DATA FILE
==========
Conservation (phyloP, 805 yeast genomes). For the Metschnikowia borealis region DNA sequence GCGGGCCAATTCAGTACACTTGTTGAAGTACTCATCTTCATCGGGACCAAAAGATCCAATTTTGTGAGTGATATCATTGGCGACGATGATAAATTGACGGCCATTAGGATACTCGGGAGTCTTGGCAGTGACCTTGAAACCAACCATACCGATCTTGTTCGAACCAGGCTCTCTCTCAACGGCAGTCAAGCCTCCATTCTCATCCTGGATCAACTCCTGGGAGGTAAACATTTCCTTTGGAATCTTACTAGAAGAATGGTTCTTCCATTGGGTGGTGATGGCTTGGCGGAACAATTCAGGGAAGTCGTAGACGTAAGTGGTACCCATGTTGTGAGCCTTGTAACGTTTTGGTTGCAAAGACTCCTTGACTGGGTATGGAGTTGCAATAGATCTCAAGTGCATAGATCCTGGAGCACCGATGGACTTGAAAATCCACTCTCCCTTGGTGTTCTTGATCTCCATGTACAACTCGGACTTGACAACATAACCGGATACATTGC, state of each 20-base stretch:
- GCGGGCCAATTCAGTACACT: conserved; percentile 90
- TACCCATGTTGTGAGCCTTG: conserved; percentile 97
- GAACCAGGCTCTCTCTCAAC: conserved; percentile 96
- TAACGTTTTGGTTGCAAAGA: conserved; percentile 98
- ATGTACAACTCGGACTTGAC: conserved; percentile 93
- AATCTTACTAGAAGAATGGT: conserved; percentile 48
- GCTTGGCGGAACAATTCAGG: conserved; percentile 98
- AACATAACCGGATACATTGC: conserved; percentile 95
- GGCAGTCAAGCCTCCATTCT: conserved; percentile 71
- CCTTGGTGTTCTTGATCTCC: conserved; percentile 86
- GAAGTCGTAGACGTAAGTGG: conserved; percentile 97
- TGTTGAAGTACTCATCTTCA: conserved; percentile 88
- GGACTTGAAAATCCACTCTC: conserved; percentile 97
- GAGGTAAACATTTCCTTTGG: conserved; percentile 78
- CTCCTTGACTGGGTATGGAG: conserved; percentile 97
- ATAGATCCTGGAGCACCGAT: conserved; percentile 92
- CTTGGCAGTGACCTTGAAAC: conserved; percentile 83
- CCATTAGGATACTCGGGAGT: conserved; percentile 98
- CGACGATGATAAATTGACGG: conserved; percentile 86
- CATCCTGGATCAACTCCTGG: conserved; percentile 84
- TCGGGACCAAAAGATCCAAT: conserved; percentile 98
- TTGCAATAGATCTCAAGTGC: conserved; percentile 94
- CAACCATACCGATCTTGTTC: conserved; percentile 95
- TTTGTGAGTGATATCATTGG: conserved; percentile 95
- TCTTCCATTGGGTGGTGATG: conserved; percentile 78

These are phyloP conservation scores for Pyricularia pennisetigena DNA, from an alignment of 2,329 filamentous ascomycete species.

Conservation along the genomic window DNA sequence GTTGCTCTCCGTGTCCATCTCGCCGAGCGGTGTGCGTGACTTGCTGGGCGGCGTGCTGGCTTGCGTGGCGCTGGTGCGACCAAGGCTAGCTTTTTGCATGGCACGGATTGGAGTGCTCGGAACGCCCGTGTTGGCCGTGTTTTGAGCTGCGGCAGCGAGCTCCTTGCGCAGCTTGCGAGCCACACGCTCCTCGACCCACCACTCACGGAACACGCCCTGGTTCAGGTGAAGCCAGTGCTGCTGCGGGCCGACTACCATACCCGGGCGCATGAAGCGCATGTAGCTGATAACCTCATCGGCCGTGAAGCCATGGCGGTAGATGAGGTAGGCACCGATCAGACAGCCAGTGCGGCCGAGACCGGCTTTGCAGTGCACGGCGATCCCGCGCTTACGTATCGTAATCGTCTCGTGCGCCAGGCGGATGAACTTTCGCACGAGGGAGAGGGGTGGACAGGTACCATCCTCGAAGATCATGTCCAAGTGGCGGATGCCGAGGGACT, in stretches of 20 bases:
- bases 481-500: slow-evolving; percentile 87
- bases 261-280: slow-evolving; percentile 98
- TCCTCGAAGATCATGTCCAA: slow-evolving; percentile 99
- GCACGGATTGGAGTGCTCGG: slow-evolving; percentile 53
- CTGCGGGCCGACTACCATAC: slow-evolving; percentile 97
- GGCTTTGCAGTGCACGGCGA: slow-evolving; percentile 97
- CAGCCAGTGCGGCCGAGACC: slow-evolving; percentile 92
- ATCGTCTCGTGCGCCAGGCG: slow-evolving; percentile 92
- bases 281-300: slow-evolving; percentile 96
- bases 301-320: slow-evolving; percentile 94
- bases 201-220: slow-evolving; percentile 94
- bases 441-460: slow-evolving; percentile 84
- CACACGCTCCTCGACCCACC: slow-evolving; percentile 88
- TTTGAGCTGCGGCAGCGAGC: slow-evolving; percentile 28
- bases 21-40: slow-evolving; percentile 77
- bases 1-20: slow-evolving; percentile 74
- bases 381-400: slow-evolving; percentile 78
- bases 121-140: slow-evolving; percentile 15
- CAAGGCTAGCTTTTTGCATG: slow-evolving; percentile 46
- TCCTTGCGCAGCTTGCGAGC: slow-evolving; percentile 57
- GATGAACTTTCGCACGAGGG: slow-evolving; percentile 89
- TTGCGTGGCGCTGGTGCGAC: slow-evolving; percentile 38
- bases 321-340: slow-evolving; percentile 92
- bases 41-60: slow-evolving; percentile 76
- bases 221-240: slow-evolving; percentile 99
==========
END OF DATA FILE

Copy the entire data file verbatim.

Conservation (phyloP, 805 yeast genomes). For the Metschnikowia borealis region DNA sequence GCGGGCCAATTCAGTACACTTGTTGAAGTACTCATCTTCATCGGGACCAAAAGATCCAATTTTGTGAGTGATATCATTGGCGACGATGATAAATTGACGGCCATTAGGATACTCGGGAGTCTTGGCAGTGACCTTGAAACCAACCATACCGATCTTGTTCGAACCAGGCTCTCTCTCAACGGCAGTCAAGCCTCCATTCTCATCCTGGATCAACTCCTGGGAGGTAAACATTTCCTTTGGAATCTTACTAGAAGAATGGTTCTTCCATTGGGTGGTGATGGCTTGGCGGAACAATTCAGGGAAGTCGTAGACGTAAGTGGTACCCATGTTGTGAGCCTTGTAACGTTTTGGTTGCAAAGACTCCTTGACTGGGTATGGAGTTGCAATAGATCTCAAGTGCATAGATCCTGGAGCACCGATGGACTTGAAAATCCACTCTCCCTTGGTGTTCTTGATCTCCATGTACAACTCGGACTTGACAACATAACCGGATACATTGC, state of each 20-base stretch:
- GCGGGCCAATTCAGTACACT: conserved; percentile 90
- TACCCATGTTGTGAGCCTTG: conserved; percentile 97
- GAACCAGGCTCTCTCTCAAC: conserved; percentile 96
- TAACGTTTTGGTTGCAAAGA: conserved; percentile 98
- ATGTACAACTCGGACTTGAC: conserved; percentile 93
- AATCTTACTAGAAGAATGGT: conserved; percentile 48
- GCTTGGCGGAACAATTCAGG: conserved; percentile 98
- AACATAACCGGATACATTGC: conserved; percentile 95
- GGCAGTCAAGCCTCCATTCT: conserved; percentile 71
- CCTTGGTGTTCTTGATCTCC: conserved; percentile 86
- GAAGTCGTAGACGTAAGTGG: conserved; percentile 97
- TGTTGAAGTACTCATCTTCA: conserved; percentile 88
- GGACTTGAAAATCCACTCTC: conserved; percentile 97
- GAGGTAAACATTTCCTTTGG: conserved; percentile 78
- CTCCTTGACTGGGTATGGAG: conserved; percentile 97
- ATAGATCCTGGAGCACCGAT: conserved; percentile 92
- CTTGGCAGTGACCTTGAAAC: conserved; percentile 83
- CCATTAGGATACTCGGGAGT: conserved; percentile 98
- CGACGATGATAAATTGACGG: conserved; percentile 86
- CATCCTGGATCAACTCCTGG: conserved; percentile 84
- TCGGGACCAAAAGATCCAAT: conserved; percentile 98
- TTGCAATAGATCTCAAGTGC: conserved; percentile 94
- CAACCATACCGATCTTGTTC: conserved; percentile 95
- TTTGTGAGTGATATCATTGG: conserved; percentile 95
- TCTTCCATTGGGTGGTGATG: conserved; percentile 78

These are phyloP conservation scores for Pyricularia pennisetigena DNA, from an alignment of 2,329 filamentous ascomycete species.

Conservation along the genomic window DNA sequence GTTGCTCTCCGTGTCCATCTCGCCGAGCGGTGTGCGTGACTTGCTGGGCGGCGTGCTGGCTTGCGTGGCGCTGGTGCGACCAAGGCTAGCTTTTTGCATGGCACGGATTGGAGTGCTCGGAACGCCCGTGTTGGCCGTGTTTTGAGCTGCGGCAGCGAGCTCCTTGCGCAGCTTGCGAGCCACACGCTCCTCGACCCACCACTCACGGAACACGCCCTGGTTCAGGTGAAGCCAGTGCTGCTGCGGGCCGACTACCATACCCGGGCGCATGAAGCGCATGTAGCTGATAACCTCATCGGCCGTGAAGCCATGGCGGTAGATGAGGTAGGCACCGATCAGACAGCCAGTGCGGCCGAGACCGGCTTTGCAGTGCACGGCGATCCCGCGCTTACGTATCGTAATCGTCTCGTGCGCCAGGCGGATGAACTTTCGCACGAGGGAGAGGGGTGGACAGGTACCATCCTCGAAGATCATGTCCAAGTGGCGGATGCCGAGGGACT, in stretches of 20 bases:
- bases 481-500: slow-evolving; percentile 87
- bases 261-280: slow-evolving; percentile 98
- TCCTCGAAGATCATGTCCAA: slow-evolving; percentile 99
- GCACGGATTGGAGTGCTCGG: slow-evolving; percentile 53
- CTGCGGGCCGACTACCATAC: slow-evolving; percentile 97
- GGCTTTGCAGTGCACGGCGA: slow-evolving; percentile 97
- CAGCCAGTGCGGCCGAGACC: slow-evolving; percentile 92
- ATCGTCTCGTGCGCCAGGCG: slow-evolving; percentile 92
- bases 281-300: slow-evolving; percentile 96
- bases 301-320: slow-evolving; percentile 94
- bases 201-220: slow-evolving; percentile 94
- bases 441-460: slow-evolving; percentile 84
- CACACGCTCCTCGACCCACC: slow-evolving; percentile 88
- TTTGAGCTGCGGCAGCGAGC: slow-evolving; percentile 28
- bases 21-40: slow-evolving; percentile 77
- bases 1-20: slow-evolving; percentile 74
- bases 381-400: slow-evolving; percentile 78
- bases 121-140: slow-evolving; percentile 15
- CAAGGCTAGCTTTTTGCATG: slow-evolving; percentile 46
- TCCTTGCGCAGCTTGCGAGC: slow-evolving; percentile 57
- GATGAACTTTCGCACGAGGG: slow-evolving; percentile 89
- TTGCGTGGCGCTGGTGCGAC: slow-evolving; percentile 38
- bases 321-340: slow-evolving; percentile 92
- bases 41-60: slow-evolving; percentile 76
- bases 221-240: slow-evolving; percentile 99